Category Archives: Travel

Bauhaus in Dessau

Bauhaus building in Dessau

On my way up to Berlin, I paid a visit to Dessau, where the restored Bauhaus buildings are the main attraction. Above is one end of the main Bauhaus school building built in 1926 and used until about 1932, when political resistance got too high. Below a shot of another side of the complex – notice the sheer glass wall with no outer supporting columns.

Bauhaus building in Dessau

About five minutes aware are a set of restored Bauhaus houses, built for the faculty at the school, and including such inhabitants as Kurt Weill and Paul Klee. Also built in the late 1920s, and only restored in the last 5 years or so. There were originally 4 duplexes, but half of one was destroyed at some point, but the ones that are left are in a lovely wooded area.

Bauhaus home in Dessau

Bauhaus home in Dessau

The Land of August

After Prague, I took the train north, making a short afternoon stop in Dresden.  One sight there was a massive mural of the leaders of the region over the last thousand or so years!  Below is the August, who ruled at a time of great wealth and power there.


A couple days later I paid a visit to Augustburg, his summer castle built atop a hill some 70 miles or so south west of Dresden.  Quite a place!


That’s looking from one of the four corner towers down toward the courtyard.  All basically built in 4 years, they say.

A few shots of Prague


The start of my travels last week was in Prague, and I had some lovely weather there.  On Sunday I climbed the wooded hill on the right side of the picture above, and then climbed up the mini ‘eiffel tower’ on top of the hill for the shot below of the castle:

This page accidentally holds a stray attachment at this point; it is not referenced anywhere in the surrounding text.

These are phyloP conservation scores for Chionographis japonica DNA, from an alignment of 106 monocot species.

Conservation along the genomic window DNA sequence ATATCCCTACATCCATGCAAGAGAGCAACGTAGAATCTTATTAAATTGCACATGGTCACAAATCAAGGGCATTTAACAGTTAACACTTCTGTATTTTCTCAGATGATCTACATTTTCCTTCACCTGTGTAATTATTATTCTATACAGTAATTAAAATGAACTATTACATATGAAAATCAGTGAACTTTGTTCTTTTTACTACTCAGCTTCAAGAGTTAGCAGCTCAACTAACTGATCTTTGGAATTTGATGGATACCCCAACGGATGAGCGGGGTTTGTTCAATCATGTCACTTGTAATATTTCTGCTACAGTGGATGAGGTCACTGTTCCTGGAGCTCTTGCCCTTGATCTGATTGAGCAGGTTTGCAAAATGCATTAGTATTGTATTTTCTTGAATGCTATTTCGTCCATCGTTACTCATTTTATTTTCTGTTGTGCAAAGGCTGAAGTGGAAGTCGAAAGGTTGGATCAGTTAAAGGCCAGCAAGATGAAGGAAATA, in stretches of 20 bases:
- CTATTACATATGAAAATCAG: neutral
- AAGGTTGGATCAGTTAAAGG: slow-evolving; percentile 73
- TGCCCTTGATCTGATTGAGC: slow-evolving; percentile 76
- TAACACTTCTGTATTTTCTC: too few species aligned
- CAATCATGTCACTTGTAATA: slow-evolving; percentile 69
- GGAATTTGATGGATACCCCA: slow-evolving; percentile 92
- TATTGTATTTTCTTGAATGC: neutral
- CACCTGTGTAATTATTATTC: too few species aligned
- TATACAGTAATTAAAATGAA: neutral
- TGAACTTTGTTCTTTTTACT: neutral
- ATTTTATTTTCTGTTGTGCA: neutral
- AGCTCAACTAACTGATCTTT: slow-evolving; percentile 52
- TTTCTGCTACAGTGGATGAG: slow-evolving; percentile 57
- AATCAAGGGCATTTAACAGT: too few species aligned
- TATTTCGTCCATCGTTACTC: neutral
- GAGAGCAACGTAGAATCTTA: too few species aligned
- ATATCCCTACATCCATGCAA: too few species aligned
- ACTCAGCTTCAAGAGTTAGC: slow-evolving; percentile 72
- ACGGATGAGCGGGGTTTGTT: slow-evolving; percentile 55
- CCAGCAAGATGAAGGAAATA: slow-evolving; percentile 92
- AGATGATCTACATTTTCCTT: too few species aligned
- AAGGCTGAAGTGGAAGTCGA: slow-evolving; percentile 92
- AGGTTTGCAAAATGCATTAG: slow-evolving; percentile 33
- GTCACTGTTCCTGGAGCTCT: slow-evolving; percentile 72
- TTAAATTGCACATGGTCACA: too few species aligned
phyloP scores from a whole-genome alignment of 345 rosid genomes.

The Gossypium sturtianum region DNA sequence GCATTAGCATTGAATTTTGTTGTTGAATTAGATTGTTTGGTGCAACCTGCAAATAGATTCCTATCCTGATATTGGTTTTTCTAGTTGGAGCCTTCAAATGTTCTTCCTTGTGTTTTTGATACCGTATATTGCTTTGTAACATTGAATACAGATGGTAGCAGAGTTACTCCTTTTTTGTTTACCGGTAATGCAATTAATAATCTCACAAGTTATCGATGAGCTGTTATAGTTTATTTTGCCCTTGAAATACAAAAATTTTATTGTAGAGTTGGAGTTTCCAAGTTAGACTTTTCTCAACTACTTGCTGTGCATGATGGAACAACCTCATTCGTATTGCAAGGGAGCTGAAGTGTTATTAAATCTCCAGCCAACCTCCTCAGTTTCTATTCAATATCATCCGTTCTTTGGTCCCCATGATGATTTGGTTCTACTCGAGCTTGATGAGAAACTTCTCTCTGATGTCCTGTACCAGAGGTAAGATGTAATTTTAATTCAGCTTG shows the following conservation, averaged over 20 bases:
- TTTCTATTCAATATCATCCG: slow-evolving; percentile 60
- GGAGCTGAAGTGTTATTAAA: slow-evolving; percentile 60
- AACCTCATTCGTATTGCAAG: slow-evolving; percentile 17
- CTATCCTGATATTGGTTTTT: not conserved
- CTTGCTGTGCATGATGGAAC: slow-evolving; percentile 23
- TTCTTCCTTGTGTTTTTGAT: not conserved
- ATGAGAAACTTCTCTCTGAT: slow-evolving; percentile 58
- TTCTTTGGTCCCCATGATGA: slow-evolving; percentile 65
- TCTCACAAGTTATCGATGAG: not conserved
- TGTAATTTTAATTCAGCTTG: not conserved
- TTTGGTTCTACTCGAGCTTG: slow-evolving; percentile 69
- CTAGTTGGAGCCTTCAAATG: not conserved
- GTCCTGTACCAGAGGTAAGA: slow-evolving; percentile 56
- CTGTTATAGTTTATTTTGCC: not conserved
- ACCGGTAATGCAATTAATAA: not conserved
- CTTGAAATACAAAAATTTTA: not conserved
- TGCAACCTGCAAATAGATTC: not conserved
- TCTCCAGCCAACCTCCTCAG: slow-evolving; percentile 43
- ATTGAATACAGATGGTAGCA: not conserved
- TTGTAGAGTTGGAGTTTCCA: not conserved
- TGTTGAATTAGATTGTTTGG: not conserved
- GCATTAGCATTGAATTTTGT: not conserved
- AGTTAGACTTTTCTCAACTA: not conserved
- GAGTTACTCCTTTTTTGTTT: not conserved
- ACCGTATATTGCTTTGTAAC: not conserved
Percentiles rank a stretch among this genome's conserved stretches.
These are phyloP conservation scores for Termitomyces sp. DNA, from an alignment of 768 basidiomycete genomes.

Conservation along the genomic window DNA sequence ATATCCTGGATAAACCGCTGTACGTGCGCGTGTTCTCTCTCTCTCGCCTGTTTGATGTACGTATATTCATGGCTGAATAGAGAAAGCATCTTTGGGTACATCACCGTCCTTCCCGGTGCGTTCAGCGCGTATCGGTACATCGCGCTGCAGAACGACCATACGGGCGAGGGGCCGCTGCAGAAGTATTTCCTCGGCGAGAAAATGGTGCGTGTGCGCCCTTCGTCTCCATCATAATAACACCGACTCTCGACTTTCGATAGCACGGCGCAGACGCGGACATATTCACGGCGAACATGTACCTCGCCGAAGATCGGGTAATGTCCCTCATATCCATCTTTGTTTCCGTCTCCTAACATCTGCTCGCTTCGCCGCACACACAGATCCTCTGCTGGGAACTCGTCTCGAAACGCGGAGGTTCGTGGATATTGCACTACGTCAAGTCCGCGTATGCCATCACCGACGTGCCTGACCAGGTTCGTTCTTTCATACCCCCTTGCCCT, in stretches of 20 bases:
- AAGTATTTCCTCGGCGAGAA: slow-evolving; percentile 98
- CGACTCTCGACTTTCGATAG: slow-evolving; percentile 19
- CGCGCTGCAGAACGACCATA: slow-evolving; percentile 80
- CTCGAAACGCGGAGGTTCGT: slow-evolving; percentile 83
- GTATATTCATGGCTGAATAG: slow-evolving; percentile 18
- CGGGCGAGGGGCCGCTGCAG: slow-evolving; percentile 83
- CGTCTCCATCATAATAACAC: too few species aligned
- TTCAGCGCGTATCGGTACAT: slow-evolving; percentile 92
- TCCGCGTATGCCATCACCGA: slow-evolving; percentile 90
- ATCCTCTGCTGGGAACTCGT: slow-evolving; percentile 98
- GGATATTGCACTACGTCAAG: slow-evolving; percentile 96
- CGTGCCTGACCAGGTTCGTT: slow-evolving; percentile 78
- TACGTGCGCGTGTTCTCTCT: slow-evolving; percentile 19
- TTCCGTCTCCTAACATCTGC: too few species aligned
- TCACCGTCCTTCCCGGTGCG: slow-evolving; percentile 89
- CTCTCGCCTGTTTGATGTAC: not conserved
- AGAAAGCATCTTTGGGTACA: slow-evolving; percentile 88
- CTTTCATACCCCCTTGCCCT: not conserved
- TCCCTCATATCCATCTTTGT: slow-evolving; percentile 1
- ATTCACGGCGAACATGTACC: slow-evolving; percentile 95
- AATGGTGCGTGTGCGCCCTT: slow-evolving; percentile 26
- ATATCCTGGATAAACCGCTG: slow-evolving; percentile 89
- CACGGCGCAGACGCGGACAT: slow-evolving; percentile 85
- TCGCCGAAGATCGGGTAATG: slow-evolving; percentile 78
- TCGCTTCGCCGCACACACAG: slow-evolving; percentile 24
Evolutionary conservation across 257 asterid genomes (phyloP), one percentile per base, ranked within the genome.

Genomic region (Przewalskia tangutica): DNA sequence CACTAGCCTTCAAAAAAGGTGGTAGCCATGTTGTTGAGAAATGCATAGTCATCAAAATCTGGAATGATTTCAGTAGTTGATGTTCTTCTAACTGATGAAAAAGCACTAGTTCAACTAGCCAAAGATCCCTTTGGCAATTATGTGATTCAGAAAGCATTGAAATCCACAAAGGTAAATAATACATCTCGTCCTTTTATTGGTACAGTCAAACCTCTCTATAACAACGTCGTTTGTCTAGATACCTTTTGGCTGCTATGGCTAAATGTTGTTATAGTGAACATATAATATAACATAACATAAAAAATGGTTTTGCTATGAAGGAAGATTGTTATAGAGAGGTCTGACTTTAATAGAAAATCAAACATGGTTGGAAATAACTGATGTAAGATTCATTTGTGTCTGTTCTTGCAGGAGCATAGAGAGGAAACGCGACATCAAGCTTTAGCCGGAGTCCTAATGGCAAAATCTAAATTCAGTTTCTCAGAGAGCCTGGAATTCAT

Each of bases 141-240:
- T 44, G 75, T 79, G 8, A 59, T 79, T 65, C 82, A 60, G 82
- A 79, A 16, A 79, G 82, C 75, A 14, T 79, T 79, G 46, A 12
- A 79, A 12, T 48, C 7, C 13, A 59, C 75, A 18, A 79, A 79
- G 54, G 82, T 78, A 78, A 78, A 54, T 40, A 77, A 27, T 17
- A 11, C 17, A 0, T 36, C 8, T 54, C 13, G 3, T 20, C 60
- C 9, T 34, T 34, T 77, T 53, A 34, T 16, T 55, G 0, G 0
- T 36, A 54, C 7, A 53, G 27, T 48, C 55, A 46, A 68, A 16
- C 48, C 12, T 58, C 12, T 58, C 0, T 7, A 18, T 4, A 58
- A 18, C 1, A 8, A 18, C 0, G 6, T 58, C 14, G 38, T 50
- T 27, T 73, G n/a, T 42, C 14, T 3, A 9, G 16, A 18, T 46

Here’s a shot along the river…


For now I’ll just put up one building picture – take note of the line of windows toward the top – Praha!

Praha building

Richard Serra's 'Promenade' in Paris

Outside the Grand Paleis

Made a quick trip to Paris this past weekend, and I made of point of heading over to the Grand Paleis for Richard Serra’s Monumenta 2008 installation entitled ‘Promenade’. I had never been in the building before, and this was a neat way to see it; nearly empty, with Serra’s five tall steel columns set up through the length of the hall.

Richard Serra's Promenade

One of the best features of the installation was that they had a audio guide largely consisting of Serra talking about the piece, explaining some of his thought process as he designed it for this particular building.

Serra's Promenade

The title acknowledges that the piece is all about walking through the space, using the columns as a way of guiding you through it, perspectives changing as you stroll up to and around the columns and then back away.


Serra's Promenade

It also had me thinking about the steel of the columns versus the steel of the glass roof, straight lines and curved metal. Serra also talked about spending some time in Kyoto, getting a sense of the zen gardens there where the individual object in the setting is less important than the whole of the garden.

Visit to Cambridge

St Johns College